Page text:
Home » Books » Intellectual Depth – Healthy Rhythms pt. 3

Intellectual Depth – Healthy Rhythms pt. 3


(This is part 3 in a series on healthy rhythms that I began before Jeff’s surgery. I’m continuing it now. Part one, where I introduce the series is here and part two, where I write about the value of good conversation is here.)

Thinking deeply is a bit of a lost art. It is not that people don’t think about big topics or devote large amounts of time to personal study anymore. It is just that it is so easy in our culture to take in lots of information without digesting it. There is so much of it out there. Something is always next and competing for our attention. And our schedules are so full! There is little time to fully grasp all that comes across our radar.

In the course of a normal week, a Christ-follower might hear a sermon (maybe 2 or 3 if they listen to podcasts), maybe a small group lesson or discussion, maybe an outside book and reading the Bible for themselves at least, hopefully, a few times a week. That alone would be a lot to process. (And I’m not saying most Christ-followers should intake this much by the way. But some do.)

But then throw in the normal diet of news, texts, YouTube, surfing the internet, Facebook, email and hours of tv and entertainment. Then there is the daily visual and audio onslaught of living in our world. There is always a screen in front of us. Traffic to navigate. An advertisement tempting us. Background noise filling the void. And I haven’t even mentioned the more important time-consuming practices of building and maintaining family and friend relationships that takes time every day. What about the normal chores like laundry, dishes, helping kids with homework, shopping or maintaining things that occupies hours of our lives every day?

All of it competes for our attention and intellectual bandwidth.

We are busy people, taking in a lot of information. It is so much in fact that a lot of it marches in the front door of our minds and walks right on out the back. We don’t have room for it all to stay a while. We remain acquaintances with people we just say hello to and we become friends with those we spend time. It is true of people and it is true of ideas.

Therefore, it can be a healthy thing to set aside time, to narrow the scope of our intake and to challenge ourselves intellectually with one topic, rather than many. To slow down and focus, to think deeply about one topic. To intentionally choose what gets our intellectual attention rather than letting the world, culture, our smartphones or twitter choose for us. To intentionally read a challenging book, not rushing past it, but digging deep into its contents until we feel like we own it. To explore something off the beaten path of the everyday and mundane. To do some research, reading and pondering, instead of wasting our thought time by not really thinking.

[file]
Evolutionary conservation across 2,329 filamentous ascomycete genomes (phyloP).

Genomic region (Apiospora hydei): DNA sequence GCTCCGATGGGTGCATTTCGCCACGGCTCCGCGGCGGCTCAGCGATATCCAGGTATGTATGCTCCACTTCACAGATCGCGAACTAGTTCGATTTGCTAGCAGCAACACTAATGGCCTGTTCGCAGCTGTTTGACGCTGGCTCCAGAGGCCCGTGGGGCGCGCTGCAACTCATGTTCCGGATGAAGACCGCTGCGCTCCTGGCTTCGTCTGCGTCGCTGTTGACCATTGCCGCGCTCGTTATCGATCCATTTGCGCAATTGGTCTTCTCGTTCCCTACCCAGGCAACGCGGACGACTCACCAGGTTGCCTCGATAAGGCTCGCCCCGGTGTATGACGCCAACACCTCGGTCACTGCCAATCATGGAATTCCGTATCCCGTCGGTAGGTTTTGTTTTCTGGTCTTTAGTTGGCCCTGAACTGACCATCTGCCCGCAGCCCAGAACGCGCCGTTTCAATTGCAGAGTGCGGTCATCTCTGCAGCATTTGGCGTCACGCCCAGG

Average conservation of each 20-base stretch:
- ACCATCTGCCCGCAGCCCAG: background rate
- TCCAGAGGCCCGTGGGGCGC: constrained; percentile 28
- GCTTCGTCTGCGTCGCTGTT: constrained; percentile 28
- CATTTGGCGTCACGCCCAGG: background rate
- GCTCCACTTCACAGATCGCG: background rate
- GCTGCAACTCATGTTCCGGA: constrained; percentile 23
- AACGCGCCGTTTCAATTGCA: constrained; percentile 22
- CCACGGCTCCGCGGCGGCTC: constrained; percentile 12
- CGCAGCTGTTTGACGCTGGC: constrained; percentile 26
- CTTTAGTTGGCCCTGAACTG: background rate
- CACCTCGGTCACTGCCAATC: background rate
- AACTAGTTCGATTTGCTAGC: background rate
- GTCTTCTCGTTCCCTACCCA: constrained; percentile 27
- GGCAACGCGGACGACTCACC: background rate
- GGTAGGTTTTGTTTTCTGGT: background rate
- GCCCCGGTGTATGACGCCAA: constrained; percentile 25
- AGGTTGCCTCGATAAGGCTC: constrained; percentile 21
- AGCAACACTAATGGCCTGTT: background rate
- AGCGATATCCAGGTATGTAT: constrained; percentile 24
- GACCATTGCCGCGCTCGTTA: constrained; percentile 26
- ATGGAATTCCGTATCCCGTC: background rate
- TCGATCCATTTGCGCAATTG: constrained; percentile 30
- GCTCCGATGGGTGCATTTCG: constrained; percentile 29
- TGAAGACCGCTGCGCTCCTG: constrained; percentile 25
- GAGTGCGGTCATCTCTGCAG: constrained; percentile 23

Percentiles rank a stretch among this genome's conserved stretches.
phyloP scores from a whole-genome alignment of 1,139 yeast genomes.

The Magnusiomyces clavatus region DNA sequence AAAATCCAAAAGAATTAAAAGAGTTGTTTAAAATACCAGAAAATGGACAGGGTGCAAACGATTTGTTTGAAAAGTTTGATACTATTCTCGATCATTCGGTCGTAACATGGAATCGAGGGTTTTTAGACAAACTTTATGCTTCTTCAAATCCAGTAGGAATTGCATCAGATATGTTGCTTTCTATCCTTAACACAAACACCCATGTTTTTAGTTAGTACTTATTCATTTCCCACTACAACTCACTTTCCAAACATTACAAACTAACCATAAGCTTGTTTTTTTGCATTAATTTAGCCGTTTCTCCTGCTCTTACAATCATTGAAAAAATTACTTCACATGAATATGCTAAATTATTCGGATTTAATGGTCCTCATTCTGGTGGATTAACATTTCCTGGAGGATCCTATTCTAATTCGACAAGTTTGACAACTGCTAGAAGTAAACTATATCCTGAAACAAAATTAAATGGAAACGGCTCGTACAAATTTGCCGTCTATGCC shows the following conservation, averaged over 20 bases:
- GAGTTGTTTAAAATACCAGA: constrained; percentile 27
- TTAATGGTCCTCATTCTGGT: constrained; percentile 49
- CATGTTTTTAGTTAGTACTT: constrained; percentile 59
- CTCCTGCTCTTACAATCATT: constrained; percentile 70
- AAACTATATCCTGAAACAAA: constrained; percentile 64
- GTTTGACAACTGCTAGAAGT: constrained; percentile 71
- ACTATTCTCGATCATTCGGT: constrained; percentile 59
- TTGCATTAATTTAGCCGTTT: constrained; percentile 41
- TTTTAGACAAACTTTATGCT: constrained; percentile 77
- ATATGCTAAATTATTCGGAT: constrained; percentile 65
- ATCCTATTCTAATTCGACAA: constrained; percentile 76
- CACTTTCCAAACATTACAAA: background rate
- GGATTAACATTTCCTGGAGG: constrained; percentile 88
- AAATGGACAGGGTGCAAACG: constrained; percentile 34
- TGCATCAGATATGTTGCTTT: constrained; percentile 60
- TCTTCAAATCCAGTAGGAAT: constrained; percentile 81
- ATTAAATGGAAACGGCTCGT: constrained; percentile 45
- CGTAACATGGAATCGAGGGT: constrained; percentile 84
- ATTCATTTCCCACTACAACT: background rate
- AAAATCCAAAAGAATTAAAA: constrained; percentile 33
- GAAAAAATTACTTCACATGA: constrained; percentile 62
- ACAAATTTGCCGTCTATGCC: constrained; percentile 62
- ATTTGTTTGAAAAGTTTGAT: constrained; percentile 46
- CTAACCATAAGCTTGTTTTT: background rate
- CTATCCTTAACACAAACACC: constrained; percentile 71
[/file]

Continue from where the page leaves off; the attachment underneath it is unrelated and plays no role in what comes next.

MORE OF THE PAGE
I’m not sure the topic itself is what is important, but the discipline, the rhythm of kicking my brain into gear and choosing what I think about, is. And periodically, I need to exercise the practice of not moving forward to whatever is “next” intellectually, until I feel I’ve fully digested whatever is “now”. 

This can look different depending on the person, their learning style, the season of life, the interest and/or the reason for consciously deciding to take one’s intellect deeper rather than wider for a while. For some, it may look deciding to turn off the tv for a weekend and using that time to read. For others, it may look like figuring out a hole in your education or the practice of your faith and deciding that you want to shore that up with some study 0r seeking out a conversation with someone who knows more about it than you. Maybe it is a trip to a museum or historic site.  It could even be reading your facebook or twitter feed more slowly and actually clicking on a link or two that a friend recommended – and then dialoguing a bit with them on why the topic is important, challenging or thought-provoking. Or maybe it just involves paying attention to when you might need to park and get of the intellectual car instead of just driving on by.

For me, sometimes my study time feels like the equivalent of eating a bag of potato chips while watching tv. I ate it, but don’t always remember doing it, perhaps feel a bit queasy and I’m not entirely sure I would do it again if I were paying closer attention. I don’t like it when I do this, either with chips or reading…so I am learning to practice a rhythm of greater intellectual challenge.

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